Planting a Pollinator-Friendly Garden in Your Backyard

Planting a Pollinator-Friendly Garden in Your Backyard

Don’t fear the bee! With worldwide populations dwindling, spring is the perfect time to provide a safe haven for pollinators in your backyard garden. 

Did you know pollinators such as bees increase the output of 87 percent of the world’s crop production? They’re a valuable part of our ecosystem and your pesticide-free garden can do wonders to welcome them. 

Plant Flowers that Bees Love

While this isn’t a comprehensive list, here are some of bees’ favorite flowers. Even better, many of these plants and flowers serve double-duty as delicious dinnertime seasonings. Bee-friendly plants and flowers include Alyssum, Aster, Echinacea, Geranium, Black-eyed Susan and Poppies. Springtime-blooming favorites include Crocus, Hyacinth, Calendula and Wild Lilac. In the summertime, Bee balm, Snapdragons and Echinacea are at their peak. In the fall, try Zinnias, Asters, Witch Hazel and Godenrod to tempt foragers.

Create a Diverse Garden

Aside from bees, butterflies and other pollinators are active during different seasons, so make sure your garden reflects that diversity. Choose plants that bloom from early spring through late fall in a variety of heights, colors, shapes and sizes. This will attract a full spectrum of valuable pollinators! Don’t forget flowering trees and shrubs as well as single-bud flowers. These will provide beautiful variation in your planted garden and valuable diversity for all types of pollinators.  

Keep it Pesticide-Free

All your hard work in planting a pollinator-friendly garden will be for naught if you use harmful pesticides! Keep your garden organic and natural, filled with blooms from local nurseries. Use non-invasive techniques to control pests such as crop rotation and row covers, and do not use pesticides on open blossoms or when bees or other pollinators are present.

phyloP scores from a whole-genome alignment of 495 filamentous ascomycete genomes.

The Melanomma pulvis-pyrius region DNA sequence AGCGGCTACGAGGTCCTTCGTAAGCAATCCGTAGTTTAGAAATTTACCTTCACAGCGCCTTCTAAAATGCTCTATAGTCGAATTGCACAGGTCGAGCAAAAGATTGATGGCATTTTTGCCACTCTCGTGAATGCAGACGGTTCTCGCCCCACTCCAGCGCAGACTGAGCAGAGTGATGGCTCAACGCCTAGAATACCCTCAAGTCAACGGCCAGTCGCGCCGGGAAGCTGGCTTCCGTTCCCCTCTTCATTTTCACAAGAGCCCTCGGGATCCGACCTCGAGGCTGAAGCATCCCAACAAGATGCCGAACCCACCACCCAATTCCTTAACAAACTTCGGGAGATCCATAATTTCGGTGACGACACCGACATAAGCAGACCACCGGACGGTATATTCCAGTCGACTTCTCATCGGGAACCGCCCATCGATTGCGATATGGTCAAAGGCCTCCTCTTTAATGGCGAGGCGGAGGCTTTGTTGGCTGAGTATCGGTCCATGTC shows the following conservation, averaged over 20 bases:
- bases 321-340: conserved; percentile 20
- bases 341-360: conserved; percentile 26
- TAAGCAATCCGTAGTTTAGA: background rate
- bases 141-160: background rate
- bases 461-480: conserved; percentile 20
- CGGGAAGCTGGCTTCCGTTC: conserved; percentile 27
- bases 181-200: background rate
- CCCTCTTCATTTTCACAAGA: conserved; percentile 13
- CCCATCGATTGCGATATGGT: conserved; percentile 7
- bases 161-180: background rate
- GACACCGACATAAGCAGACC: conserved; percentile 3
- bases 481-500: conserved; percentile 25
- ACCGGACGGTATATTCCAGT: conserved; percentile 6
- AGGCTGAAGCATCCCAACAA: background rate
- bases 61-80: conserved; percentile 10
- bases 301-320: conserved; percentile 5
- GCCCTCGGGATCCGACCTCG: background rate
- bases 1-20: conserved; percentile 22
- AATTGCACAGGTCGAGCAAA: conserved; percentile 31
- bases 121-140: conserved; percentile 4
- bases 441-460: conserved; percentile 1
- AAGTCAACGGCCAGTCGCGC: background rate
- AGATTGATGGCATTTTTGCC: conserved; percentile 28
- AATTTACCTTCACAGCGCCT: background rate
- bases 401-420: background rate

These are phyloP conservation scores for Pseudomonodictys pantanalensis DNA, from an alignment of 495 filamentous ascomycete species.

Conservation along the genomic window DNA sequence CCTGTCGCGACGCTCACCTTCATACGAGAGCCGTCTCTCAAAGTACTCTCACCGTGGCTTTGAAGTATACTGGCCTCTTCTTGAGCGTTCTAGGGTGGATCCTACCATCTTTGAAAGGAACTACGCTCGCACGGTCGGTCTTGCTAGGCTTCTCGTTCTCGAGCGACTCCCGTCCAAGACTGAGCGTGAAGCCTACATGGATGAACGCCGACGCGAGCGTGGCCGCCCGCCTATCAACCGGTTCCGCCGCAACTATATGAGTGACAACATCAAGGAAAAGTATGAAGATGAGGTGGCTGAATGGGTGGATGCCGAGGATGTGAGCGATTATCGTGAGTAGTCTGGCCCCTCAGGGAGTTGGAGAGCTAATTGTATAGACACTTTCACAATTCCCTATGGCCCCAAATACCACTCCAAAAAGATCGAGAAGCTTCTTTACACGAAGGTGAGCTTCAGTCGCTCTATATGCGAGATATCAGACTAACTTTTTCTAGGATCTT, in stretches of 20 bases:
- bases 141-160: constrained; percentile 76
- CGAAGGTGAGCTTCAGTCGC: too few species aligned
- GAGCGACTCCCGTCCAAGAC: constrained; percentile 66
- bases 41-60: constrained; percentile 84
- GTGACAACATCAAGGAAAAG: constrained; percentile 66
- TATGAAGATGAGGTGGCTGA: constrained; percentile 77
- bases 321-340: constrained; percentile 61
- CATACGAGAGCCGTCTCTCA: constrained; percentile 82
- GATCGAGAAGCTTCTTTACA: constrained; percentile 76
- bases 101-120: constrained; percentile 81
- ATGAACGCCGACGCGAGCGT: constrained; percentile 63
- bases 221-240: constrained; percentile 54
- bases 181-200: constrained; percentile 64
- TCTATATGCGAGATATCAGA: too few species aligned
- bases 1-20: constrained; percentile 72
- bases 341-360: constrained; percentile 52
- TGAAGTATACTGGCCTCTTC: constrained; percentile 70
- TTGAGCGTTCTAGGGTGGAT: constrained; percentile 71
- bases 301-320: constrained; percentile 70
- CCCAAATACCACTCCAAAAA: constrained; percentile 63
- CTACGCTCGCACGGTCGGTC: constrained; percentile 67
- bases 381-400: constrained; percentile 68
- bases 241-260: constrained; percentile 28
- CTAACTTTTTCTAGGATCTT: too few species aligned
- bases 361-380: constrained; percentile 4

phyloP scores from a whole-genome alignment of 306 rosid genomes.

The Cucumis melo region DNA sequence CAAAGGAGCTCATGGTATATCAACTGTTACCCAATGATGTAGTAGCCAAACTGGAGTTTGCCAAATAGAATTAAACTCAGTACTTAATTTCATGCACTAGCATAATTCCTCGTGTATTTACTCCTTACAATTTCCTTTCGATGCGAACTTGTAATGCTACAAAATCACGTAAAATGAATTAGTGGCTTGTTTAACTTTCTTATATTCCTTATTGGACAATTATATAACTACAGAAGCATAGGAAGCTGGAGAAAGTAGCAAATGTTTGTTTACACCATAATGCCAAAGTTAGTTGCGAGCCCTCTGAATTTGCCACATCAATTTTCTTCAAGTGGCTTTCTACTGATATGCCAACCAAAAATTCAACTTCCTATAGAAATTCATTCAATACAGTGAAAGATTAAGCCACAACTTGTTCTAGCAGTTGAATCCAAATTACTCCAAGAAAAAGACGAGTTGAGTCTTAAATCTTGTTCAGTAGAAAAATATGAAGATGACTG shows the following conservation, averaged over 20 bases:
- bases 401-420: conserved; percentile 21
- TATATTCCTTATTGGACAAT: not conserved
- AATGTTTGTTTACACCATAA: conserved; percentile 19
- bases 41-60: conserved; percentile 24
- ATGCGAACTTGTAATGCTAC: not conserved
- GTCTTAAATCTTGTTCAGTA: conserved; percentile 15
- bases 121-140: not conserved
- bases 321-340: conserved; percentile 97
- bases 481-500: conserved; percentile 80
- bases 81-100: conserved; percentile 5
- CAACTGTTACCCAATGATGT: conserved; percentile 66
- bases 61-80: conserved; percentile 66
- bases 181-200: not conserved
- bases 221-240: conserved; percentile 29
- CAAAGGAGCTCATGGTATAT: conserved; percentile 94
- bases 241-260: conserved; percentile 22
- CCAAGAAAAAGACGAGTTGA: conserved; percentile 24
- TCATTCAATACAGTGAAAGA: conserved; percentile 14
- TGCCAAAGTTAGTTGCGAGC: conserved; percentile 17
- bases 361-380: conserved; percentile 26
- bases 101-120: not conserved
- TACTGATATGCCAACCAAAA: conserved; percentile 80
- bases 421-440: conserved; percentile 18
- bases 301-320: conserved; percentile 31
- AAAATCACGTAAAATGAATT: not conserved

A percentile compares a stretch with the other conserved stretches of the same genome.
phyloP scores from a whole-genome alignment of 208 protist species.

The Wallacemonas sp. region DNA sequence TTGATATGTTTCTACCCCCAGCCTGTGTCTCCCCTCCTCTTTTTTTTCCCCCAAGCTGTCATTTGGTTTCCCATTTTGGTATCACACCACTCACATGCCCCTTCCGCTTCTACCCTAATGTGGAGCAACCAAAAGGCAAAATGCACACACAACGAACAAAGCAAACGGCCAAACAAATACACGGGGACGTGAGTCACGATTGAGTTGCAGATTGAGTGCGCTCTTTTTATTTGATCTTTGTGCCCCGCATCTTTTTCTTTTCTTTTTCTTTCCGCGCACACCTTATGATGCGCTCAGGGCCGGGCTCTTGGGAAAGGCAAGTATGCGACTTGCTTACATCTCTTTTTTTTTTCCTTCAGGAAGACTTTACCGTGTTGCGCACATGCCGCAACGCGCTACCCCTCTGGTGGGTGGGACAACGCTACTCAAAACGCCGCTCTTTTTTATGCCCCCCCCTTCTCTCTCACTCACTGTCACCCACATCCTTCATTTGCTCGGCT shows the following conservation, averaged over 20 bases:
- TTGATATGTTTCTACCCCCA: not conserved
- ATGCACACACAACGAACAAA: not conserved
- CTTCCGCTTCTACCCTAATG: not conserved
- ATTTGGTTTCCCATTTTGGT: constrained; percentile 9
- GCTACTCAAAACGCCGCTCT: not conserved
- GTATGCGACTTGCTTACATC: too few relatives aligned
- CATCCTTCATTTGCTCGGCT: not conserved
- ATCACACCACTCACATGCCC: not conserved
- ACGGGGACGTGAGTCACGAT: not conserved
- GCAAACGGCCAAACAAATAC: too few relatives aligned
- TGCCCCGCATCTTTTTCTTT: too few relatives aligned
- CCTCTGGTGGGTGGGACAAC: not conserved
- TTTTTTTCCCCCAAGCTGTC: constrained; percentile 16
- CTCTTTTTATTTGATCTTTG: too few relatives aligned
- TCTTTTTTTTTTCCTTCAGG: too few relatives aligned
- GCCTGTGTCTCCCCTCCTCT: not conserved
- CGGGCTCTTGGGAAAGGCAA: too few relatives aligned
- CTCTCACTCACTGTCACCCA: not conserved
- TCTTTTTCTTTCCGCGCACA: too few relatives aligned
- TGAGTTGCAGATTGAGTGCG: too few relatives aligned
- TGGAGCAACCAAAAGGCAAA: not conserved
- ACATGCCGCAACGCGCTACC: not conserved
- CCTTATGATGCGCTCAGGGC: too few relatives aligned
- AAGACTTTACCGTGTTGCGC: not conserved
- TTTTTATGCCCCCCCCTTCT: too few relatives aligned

Use Local, Native Plants

Keep it local! Research suggests native plants are four times more attractive to native bees than exotic flowers. Local fauna will make your gardening easier as these plants are already well-adapted to your growing conditions. Think beyond just flowering blooms, too! Herbs and perennials can also provide good foraging.

Plant Flowers in Clumps 

You’ll attract more pollinators and a variety of species if you plant flowers clustered together in clumps (rather than scattered across an area). If you can, make these clumps four feet or more in diameter and pack them with a variety of colors, shapes and blooming seasons.

Double Duty: Herbs!

Herbs are pollinator-friendly, too, and can provide a valuable complement to your flower gardens - and a dash of freshness to meals, cocktails and more! Forager-favorites include lavender, basil, marjoram, rosemary and globe thistle.

Make your Whole Yard Pollinator-Friendly

Just as important as clusters of blooming plants and lush herbs are patches of sun for native bees to burrow. Some native species need access to soil for nesting! It’s also a bee-friendly idea to leave out some clean, fresh water for these valuable pollinators to sip on.

Making small changes in your backyard can achieve valuable results for our bee populations. If you want to make a difference for our planet every time you go to the grocery store, grab your Toolaloo!

Made from eco-friendly post-industrial materials, Toolaloo makes sure you never forget your reusable grocery bags, saving thousands of single-use plastic bags from landfills. If we all do just a little, it adds up to a whole lot! Toolaloo is available in two colors on Amazon and